“Grief is like the ocean; it comes in waves, ebbing and flowing. Sometimes the water is calm, and sometimes it is overwhelming. All we can do is learn to swim.”
I am a survivor of brain surgery and live with chronic pain every day of my life. If you follow my story you know that I manage pain naturally and pain does not control my life or happiness as it once did fifteen years ago. I have not allowed chronic pain to take away my dreams and continue to fight for those who are struggling with this terrifying invisible illness we call chronic pain. If you have chronic pain or any invisible illness you are well aware that the last thing a person wants from others is pity. One of my favorite quotes is: “I do not want you to save me. I want you to stand by me as I save myself.” With that said, I am going to share with you a loss that occurred this week that has caused a tsunami of emotions that can be just as painful as physical pain, if not more so at times. For ten years I believed that chronic pain took away my biggest dream in the entire world, to have a family and be a mother. Ever since I was a young girl my biggest dream was to be a mom. Yes, I knew even as a child that I wanted to help people and I always loved writing but the one thing I knew I could not ever bear was a life without children. For ten years I drowned in the depths and sorrows of chronic pain which came close to killing me. I never believed I would be where I am now: I have a degree in social work, I am a writer, I am living a healthy life despite chronic pain but the most magical thing that has happened is having my daughter, Kayci. I am a better mother and person than I would have had I not fallen off of my bike had brain surgery and subsequent chronic pain. I was recently pregnant and was as happy as I had been when my daughter Kayci came into this world. I spent weeks dealing with morning sickness and all the fun ailments that come with pregnancy but none of that mattered to me because I was pregnant! Finally!!! At about ten weeks or so, I was so confident my pregnancy was healthy and everything was on track that I announced my miracle to the world. Last week I went for my final appointment with my fertility specialist as I was about to enter my second trimester and the ultrasound technician was unable to find my baby’s heartbeat. I lost it. I screamed: “Find it! Find it! Please God no!!!!!” I was shaking and sweating and in a state of shock I do not ever remember being in. The following morning I had a D&E and I spent the following two days in bed crying, watching mindless television, and just staring at the walls. I felt empty and kept seeing the picture of our baby on the ultrasound screen. I connected to this baby and I believe only a woman can understand how strong a love can be for someone they have never met. One day there are two heart beats inside of you and then without warning or preparation one of those heartbeats is gone. For a day or so you wish the heartbeat that had stopped was your own because in a way it has.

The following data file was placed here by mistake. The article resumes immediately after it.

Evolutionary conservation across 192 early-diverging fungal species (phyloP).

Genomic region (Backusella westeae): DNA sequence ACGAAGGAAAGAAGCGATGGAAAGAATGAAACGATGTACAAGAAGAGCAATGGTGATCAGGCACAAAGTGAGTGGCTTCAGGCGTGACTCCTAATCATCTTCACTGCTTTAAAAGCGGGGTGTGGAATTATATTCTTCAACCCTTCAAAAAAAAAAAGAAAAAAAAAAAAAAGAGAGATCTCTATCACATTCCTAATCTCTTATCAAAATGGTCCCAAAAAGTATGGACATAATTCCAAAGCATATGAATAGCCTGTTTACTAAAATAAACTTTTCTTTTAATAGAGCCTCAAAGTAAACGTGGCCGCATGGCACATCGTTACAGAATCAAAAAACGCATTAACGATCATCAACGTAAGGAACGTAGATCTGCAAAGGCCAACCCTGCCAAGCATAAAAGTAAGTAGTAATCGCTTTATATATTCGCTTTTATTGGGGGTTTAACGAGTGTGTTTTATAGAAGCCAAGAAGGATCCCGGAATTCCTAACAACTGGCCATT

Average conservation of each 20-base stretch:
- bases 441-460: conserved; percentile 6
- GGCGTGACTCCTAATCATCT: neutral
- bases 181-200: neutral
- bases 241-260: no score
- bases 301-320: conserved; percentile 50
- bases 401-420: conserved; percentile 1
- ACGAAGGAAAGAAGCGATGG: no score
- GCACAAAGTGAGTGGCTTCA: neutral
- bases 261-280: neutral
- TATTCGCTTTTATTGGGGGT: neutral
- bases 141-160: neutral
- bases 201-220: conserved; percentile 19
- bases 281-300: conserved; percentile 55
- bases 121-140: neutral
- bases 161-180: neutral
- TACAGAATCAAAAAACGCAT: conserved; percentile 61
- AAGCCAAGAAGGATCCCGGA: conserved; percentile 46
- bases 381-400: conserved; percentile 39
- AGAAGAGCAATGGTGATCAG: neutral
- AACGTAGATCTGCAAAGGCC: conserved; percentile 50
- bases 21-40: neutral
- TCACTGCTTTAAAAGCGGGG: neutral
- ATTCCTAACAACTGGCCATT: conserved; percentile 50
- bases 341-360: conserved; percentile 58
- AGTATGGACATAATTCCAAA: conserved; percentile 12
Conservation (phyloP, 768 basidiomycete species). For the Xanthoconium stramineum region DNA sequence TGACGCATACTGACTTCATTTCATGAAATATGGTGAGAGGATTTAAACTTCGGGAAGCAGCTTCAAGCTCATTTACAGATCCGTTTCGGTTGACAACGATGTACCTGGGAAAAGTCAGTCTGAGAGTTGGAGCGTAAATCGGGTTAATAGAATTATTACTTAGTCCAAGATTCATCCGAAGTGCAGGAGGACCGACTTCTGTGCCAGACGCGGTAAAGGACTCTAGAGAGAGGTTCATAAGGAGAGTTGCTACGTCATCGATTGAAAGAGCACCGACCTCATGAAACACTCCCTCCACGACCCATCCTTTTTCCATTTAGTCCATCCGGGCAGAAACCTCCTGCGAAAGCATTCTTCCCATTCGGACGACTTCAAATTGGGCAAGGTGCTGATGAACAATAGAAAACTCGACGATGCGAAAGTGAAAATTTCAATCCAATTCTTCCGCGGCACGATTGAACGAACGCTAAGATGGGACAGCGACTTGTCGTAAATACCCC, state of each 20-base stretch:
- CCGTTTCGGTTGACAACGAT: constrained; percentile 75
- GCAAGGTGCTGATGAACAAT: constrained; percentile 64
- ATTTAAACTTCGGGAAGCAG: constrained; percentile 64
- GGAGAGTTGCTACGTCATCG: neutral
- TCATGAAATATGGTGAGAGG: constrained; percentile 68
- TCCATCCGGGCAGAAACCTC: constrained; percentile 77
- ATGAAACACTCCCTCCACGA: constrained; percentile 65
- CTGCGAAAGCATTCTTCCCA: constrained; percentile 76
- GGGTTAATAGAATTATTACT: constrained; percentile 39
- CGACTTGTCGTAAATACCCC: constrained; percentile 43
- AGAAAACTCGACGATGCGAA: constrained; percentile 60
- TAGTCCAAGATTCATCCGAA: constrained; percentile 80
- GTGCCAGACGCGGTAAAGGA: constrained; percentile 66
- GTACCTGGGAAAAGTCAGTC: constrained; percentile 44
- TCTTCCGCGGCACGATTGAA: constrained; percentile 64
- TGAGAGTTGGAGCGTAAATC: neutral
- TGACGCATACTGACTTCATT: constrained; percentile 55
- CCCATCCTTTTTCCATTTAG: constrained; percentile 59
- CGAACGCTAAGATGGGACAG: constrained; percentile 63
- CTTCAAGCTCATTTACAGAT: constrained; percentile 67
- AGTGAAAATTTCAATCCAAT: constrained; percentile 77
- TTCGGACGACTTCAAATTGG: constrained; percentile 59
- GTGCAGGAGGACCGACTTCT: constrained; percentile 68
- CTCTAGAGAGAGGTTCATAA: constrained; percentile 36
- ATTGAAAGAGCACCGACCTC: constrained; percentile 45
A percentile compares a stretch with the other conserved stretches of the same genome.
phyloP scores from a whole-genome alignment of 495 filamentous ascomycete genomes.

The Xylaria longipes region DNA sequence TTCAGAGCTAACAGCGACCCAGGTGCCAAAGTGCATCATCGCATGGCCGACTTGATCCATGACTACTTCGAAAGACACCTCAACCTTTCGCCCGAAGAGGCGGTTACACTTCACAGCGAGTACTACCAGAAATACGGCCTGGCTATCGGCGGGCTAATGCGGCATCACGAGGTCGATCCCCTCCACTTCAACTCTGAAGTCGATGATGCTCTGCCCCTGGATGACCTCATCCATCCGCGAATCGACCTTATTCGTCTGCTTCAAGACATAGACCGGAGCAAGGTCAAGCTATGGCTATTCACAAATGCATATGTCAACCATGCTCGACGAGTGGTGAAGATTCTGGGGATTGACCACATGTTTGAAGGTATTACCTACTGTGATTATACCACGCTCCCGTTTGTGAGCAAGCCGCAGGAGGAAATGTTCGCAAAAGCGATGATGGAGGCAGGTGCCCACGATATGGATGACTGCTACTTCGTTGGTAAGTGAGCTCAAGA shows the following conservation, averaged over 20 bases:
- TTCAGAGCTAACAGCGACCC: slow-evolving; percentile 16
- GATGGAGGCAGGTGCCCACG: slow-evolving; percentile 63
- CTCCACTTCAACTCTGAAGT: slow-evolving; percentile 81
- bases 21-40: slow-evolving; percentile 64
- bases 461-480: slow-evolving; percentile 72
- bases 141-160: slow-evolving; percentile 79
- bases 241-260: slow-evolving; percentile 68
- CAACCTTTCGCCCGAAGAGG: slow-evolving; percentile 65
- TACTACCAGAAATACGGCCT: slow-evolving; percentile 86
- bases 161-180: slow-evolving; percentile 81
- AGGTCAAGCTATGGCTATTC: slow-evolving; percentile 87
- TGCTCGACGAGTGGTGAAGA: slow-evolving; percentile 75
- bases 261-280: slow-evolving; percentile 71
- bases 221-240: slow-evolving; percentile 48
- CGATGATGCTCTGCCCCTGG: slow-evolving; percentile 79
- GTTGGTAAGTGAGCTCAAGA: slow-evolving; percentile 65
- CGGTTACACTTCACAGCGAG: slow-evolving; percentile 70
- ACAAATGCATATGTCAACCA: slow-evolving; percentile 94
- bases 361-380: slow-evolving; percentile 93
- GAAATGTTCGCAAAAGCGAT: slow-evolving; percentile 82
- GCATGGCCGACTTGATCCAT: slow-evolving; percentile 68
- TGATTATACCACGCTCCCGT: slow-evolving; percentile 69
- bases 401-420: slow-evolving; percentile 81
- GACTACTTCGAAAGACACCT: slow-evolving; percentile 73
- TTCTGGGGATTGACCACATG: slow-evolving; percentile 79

It is crazy how common miscarriages are and I am sure most of you reading this have either faced your own loss or know someone who has. However, just because something is ‘normal’ or ‘common’ does not make the pain any less. Cancer is very common but that does not change the immense pain this terrible disease causes. We are all human and you are allowed to grieve in whatever way you need to in order to heal yourself. I am not sharing what has recently occurred in my life to bring people down or receive any comments of pity or sorrow. Quite the contrary, I am sharing what I have just faced in order to help those who are going through something similar. I am also sharing this story which is not what I usually write about to show how strong each and every one of us are.